In keeping with the principles set forth in the second paragraph of this opinion, we think it was permissible to allow the testimony as to the automobile broken down on the Cloverdale road. The evidence tended to show that the deceased was carried off in an automobile from the rooms where the owner of the car (found on the Cloverdale road) as well as appellant resided, and that the car was bespattered with blood. Likewise, the other exceptions reserved on the taking of testimony have each been examined, and in none of them do we find merit.

There was no error in the excerpt from the court's oral charge, excepted to. It stated the law correctly. Jones v. State, 174 Ala. 53" court="Ala." date_filed="1911-06-14" href="https://app.midpage.ai/document/jones-v-state-7365824?utm_source=webapp" opinion_id="7365824">174 Ala. 53, 57 So. 31" court="Ala." date_filed="1911-06-14" href="https://app.midpage.ai/document/jones-v-state-7365824?utm_source=webapp" opinion_id="7365824">57 So. 31. There was ample evidence to warrant the submission of the case to the jury, and hence no error in refusing the general affirmative charges requested.

The other written refused charges have each been examined, and we find that there was prejudicial error in refusing to give none of them. In instances where not patently objectionable, the reasons given by the trial judge for their refusal are valid and sufficient.

The motion for a new trial was in effect overruled, and we think properly so. The so-called newly discovered evidence was merely cumulative.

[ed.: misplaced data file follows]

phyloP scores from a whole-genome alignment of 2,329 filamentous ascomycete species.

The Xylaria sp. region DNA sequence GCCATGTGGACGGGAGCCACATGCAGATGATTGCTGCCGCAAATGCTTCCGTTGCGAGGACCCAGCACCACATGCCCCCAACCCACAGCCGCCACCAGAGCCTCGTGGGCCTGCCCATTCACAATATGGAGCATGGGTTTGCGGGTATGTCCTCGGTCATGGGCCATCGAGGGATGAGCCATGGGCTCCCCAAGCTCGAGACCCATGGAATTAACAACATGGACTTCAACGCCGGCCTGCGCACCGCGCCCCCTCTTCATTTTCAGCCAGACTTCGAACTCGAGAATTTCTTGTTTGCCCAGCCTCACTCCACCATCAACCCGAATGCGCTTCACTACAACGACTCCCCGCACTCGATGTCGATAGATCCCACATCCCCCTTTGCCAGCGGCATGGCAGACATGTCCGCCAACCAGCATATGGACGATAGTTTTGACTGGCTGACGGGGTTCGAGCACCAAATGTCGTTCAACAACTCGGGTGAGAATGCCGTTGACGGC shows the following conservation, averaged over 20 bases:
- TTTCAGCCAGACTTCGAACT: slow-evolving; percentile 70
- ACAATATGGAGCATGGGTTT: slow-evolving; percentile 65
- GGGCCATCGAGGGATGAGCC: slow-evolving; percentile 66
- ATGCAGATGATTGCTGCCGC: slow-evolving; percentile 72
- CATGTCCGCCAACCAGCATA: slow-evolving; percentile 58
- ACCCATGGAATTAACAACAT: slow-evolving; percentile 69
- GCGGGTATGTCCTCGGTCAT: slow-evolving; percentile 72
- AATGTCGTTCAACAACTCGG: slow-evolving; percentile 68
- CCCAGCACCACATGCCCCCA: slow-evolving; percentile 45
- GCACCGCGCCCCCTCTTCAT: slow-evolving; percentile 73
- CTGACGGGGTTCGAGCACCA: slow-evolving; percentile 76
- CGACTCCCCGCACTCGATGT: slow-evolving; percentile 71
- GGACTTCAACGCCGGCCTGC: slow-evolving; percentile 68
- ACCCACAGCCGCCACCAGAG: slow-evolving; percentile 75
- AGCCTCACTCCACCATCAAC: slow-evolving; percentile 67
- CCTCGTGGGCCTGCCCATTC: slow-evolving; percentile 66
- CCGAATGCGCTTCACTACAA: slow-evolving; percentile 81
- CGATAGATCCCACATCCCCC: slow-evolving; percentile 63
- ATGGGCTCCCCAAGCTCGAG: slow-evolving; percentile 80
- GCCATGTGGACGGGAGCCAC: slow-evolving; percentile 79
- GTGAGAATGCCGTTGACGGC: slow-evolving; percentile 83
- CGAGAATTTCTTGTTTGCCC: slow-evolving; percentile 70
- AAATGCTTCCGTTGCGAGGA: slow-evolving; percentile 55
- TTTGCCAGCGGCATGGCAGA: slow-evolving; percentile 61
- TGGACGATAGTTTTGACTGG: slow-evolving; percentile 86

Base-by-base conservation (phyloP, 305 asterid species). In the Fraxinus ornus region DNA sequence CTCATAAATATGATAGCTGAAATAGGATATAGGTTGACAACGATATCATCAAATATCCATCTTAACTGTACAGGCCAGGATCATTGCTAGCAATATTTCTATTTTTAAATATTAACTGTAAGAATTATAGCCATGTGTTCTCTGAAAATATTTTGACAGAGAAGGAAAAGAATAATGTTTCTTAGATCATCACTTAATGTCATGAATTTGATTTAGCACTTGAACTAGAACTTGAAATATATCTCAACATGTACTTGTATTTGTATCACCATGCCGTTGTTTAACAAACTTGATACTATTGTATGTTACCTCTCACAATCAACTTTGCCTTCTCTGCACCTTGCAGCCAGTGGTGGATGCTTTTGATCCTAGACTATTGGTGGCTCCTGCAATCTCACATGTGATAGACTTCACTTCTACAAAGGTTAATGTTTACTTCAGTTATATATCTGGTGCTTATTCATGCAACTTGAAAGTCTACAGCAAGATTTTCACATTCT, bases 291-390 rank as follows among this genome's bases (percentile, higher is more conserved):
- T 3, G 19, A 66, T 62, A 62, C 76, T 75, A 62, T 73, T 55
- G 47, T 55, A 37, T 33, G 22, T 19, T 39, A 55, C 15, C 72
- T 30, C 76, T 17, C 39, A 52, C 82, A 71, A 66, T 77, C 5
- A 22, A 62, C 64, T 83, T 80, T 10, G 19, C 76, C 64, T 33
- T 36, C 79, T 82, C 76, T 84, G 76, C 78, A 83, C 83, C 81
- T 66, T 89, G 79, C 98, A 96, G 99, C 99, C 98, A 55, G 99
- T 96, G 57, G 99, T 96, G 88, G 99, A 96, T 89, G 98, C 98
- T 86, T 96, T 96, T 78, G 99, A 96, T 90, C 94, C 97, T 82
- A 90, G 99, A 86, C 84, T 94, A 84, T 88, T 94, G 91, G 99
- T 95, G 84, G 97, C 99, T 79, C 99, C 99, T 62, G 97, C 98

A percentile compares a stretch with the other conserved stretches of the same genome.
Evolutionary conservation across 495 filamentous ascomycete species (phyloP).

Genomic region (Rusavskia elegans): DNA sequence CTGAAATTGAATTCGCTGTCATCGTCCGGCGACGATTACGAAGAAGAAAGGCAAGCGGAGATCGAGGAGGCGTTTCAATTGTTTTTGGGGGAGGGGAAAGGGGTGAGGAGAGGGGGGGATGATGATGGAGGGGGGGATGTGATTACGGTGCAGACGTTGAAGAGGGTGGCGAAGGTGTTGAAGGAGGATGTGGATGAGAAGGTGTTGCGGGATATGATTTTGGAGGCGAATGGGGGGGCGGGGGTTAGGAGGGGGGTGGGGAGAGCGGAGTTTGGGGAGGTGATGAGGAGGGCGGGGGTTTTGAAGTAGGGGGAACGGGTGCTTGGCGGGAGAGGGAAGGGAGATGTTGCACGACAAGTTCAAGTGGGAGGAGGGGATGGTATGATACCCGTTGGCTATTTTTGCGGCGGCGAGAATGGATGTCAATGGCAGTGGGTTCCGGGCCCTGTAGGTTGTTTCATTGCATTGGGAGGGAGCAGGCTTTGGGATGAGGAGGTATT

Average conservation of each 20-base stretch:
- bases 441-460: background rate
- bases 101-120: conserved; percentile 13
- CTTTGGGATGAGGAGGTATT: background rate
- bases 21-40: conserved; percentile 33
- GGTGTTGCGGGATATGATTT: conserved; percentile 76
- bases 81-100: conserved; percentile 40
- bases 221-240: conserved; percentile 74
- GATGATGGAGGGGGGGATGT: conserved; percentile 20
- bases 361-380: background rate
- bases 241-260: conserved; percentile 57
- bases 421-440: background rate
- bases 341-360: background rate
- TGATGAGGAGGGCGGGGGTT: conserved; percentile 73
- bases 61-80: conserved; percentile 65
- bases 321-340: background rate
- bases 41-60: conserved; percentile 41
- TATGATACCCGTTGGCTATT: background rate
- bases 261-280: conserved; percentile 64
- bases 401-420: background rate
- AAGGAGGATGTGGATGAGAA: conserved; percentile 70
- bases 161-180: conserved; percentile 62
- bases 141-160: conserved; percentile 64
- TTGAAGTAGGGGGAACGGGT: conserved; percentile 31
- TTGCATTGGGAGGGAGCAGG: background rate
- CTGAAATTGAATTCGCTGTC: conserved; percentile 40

The entire record has been carefully examined, and we are of the opinion that appellant had a fair trial. No prejudicial error anywhere appearing, the judgment is affirmed.

Affirmed.

On Rehearing.
Upon further consideration of this case we have reached the conclusion that the trial court was in error in permitting the witness, Dr. Lee, to testify, over defendant's timely objection, as to certain tracks leading from the road to the river. The case built around defendant was entirely circumstantial, and, it not appearing what kind of tracks were observed by the witness, whether those of man or beast, this testimony was inadmissible. Powell v. State, 20 Ala. App. 606" court="Ala. Ct. App." date_filed="1925-05-19" href="https://app.midpage.ai/document/powell-v-state-3254222?utm_source=webapp" opinion_id="3254222">20 Ala. App. 606,104 So. 551" court="Ala. Ct. App." date_filed="1925-05-19" href="https://app.midpage.ai/document/powell-v-state-3254222?utm_source=webapp" opinion_id="3254222">104 So. 551. And for aught we can say the defendant was damaged materially by its introduction.

For this error the application for rehearing is granted, the judgment of affirmance set aside, and the judgment is reversed and the cause remanded.

Reversed and remanded.






Rehearing

On Rehearing.

Upon further consideration of this case we have reached the conclusion that the trial court was in error in permitting th£ witness, Dr. Lee, to testify, over defendant’s timely objection, as to certain tracks leading from the road to the river. The case built around defendant was entirely circumstantial, and, it not appearing wbat kind of-tracks were observed by the witness, whether those of man or beast, this testimony was inadmissible. Powell v. State, 20 Ala. App. 606, 104 So. 551. And for aught we can say the defendant was damaged materially by its introduction.

For this error the application for rehearing is granted, the judgment of affirmance set aside, and the judgment is reversed and the cause remanded.

Reversed and remanded.